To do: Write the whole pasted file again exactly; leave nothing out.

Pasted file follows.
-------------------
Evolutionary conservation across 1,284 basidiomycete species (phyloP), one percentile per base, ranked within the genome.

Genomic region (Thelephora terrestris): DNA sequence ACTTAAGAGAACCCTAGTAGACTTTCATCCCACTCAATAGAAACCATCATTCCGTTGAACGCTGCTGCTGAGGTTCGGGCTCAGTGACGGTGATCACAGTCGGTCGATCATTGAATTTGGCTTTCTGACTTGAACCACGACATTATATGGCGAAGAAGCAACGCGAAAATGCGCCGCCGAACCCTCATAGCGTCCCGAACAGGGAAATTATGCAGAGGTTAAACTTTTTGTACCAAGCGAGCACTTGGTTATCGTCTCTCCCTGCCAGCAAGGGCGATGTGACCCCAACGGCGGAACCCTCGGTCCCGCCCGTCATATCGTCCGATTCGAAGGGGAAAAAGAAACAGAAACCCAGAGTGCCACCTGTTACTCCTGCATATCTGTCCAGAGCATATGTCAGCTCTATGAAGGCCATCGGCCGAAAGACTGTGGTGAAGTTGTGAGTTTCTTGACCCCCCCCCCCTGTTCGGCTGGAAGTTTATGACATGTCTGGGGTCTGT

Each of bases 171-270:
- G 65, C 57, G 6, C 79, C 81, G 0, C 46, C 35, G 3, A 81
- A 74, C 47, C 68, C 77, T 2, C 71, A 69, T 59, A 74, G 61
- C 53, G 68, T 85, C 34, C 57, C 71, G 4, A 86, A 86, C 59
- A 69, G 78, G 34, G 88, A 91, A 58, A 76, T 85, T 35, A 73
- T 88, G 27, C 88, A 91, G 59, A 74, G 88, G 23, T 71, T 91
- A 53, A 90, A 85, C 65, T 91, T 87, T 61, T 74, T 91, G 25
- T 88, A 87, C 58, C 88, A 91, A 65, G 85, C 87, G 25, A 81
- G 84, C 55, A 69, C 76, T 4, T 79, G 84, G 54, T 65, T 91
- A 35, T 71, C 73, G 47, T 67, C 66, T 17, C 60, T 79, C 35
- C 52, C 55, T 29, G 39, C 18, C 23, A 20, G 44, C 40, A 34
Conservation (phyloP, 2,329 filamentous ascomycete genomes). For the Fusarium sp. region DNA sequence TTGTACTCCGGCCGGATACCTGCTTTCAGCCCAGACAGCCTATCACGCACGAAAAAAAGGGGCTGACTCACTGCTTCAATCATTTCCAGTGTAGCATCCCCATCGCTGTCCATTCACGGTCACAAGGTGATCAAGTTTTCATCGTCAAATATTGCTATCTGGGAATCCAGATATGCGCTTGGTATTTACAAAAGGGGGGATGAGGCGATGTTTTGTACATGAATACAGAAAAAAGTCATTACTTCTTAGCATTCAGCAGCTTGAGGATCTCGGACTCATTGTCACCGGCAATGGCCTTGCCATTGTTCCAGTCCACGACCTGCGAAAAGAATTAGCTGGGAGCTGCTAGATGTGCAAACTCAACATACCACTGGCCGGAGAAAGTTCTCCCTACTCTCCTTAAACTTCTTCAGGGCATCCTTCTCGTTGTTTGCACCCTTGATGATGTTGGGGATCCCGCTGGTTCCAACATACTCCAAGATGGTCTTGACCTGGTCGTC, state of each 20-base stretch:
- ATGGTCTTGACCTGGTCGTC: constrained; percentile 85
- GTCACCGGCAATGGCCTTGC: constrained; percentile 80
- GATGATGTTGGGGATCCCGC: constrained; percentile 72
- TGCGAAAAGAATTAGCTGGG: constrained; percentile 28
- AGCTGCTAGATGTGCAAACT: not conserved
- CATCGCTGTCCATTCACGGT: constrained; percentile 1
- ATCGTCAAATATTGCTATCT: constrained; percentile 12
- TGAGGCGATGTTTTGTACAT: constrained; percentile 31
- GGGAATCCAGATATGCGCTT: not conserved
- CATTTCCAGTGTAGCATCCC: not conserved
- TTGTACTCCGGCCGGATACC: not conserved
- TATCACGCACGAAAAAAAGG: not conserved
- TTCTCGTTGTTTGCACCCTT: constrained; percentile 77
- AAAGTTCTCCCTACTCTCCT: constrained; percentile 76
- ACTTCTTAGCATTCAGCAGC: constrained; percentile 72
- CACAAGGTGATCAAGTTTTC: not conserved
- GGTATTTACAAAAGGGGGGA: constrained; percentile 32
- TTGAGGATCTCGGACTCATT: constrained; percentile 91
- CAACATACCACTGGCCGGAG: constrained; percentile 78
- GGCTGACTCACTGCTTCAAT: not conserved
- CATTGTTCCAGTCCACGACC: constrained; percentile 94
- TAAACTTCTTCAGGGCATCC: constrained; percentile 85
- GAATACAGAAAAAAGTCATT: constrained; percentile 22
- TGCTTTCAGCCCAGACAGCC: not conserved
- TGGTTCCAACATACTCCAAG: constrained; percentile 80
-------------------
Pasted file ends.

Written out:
Evolutionary conservation across 1,284 basidiomycete species (phyloP), one percentile per base, ranked within the genome.

Genomic region (Thelephora terrestris): DNA sequence ACTTAAGAGAACCCTAGTAGACTTTCATCCCACTCAATAGAAACCATCATTCCGTTGAACGCTGCTGCTGAGGTTCGGGCTCAGTGACGGTGATCACAGTCGGTCGATCATTGAATTTGGCTTTCTGACTTGAACCACGACATTATATGGCGAAGAAGCAACGCGAAAATGCGCCGCCGAACCCTCATAGCGTCCCGAACAGGGAAATTATGCAGAGGTTAAACTTTTTGTACCAAGCGAGCACTTGGTTATCGTCTCTCCCTGCCAGCAAGGGCGATGTGACCCCAACGGCGGAACCCTCGGTCCCGCCCGTCATATCGTCCGATTCGAAGGGGAAAAAGAAACAGAAACCCAGAGTGCCACCTGTTACTCCTGCATATCTGTCCAGAGCATATGTCAGCTCTATGAAGGCCATCGGCCGAAAGACTGTGGTGAAGTTGTGAGTTTCTTGACCCCCCCCCCCTGTTCGGCTGGAAGTTTATGACATGTCTGGGGTCTGT

Each of bases 171-270:
- G 65, C 57, G 6, C 79, C 81, G 0, C 46, C 35, G 3, A 81
- A 74, C 47, C 68, C 77, T 2, C 71, A 69, T 59, A 74, G 61
- C 53, G 68, T 85, C 34, C 57, C 71, G 4, A 86, A 86, C 59
- A 69, G 78, G 34, G 88, A 91, A 58, A 76, T 85, T 35, A 73
- T 88, G 27, C 88, A 91, G 59, A 74, G 88, G 23, T 71, T 91
- A 53, A 90, A 85, C 65, T 91, T 87, T 61, T 74, T 91, G 25
- T 88, A 87, C 58, C 88, A 91, A 65, G 85, C 87, G 25, A 81
- G 84, C 55, A 69, C 76, T 4, T 79, G 84, G 54, T 65, T 91
- A 35, T 71, C 73, G 47, T 67, C 66, T 17, C 60, T 79, C 35
- C 52, C 55, T 29, G 39, C 18, C 23, A 20, G 44, C 40, A 34
Conservation (phyloP, 2,329 filamentous ascomycete genomes). For the Fusarium sp. region DNA sequence TTGTACTCCGGCCGGATACCTGCTTTCAGCCCAGACAGCCTATCACGCACGAAAAAAAGGGGCTGACTCACTGCTTCAATCATTTCCAGTGTAGCATCCCCATCGCTGTCCATTCACGGTCACAAGGTGATCAAGTTTTCATCGTCAAATATTGCTATCTGGGAATCCAGATATGCGCTTGGTATTTACAAAAGGGGGGATGAGGCGATGTTTTGTACATGAATACAGAAAAAAGTCATTACTTCTTAGCATTCAGCAGCTTGAGGATCTCGGACTCATTGTCACCGGCAATGGCCTTGCCATTGTTCCAGTCCACGACCTGCGAAAAGAATTAGCTGGGAGCTGCTAGATGTGCAAACTCAACATACCACTGGCCGGAGAAAGTTCTCCCTACTCTCCTTAAACTTCTTCAGGGCATCCTTCTCGTTGTTTGCACCCTTGATGATGTTGGGGATCCCGCTGGTTCCAACATACTCCAAGATGGTCTTGACCTGGTCGTC, state of each 20-base stretch:
- ATGGTCTTGACCTGGTCGTC: constrained; percentile 85
- GTCACCGGCAATGGCCTTGC: constrained; percentile 80
- GATGATGTTGGGGATCCCGC: constrained; percentile 72
- TGCGAAAAGAATTAGCTGGG: constrained; percentile 28
- AGCTGCTAGATGTGCAAACT: not conserved
- CATCGCTGTCCATTCACGGT: constrained; percentile 1
- ATCGTCAAATATTGCTATCT: constrained; percentile 12
- TGAGGCGATGTTTTGTACAT: constrained; percentile 31
- GGGAATCCAGATATGCGCTT: not conserved
- CATTTCCAGTGTAGCATCCC: not conserved
- TTGTACTCCGGCCGGATACC: not conserved
- TATCACGCACGAAAAAAAGG: not conserved
- TTCTCGTTGTTTGCACCCTT: constrained; percentile 77
- AAAGTTCTCCCTACTCTCCT: constrained; percentile 76
- ACTTCTTAGCATTCAGCAGC: constrained; percentile 72
- CACAAGGTGATCAAGTTTTC: not conserved
- GGTATTTACAAAAGGGGGGA: constrained; percentile 32
- TTGAGGATCTCGGACTCATT: constrained; percentile 91
- CAACATACCACTGGCCGGAG: constrained; percentile 78
- GGCTGACTCACTGCTTCAAT: not conserved
- CATTGTTCCAGTCCACGACC: constrained; percentile 94
- TAAACTTCTTCAGGGCATCC: constrained; percentile 85
- GAATACAGAAAAAAGTCATT: constrained; percentile 22
- TGCTTTCAGCCCAGACAGCC: not conserved
- TGGTTCCAACATACTCCAAG: constrained; percentile 80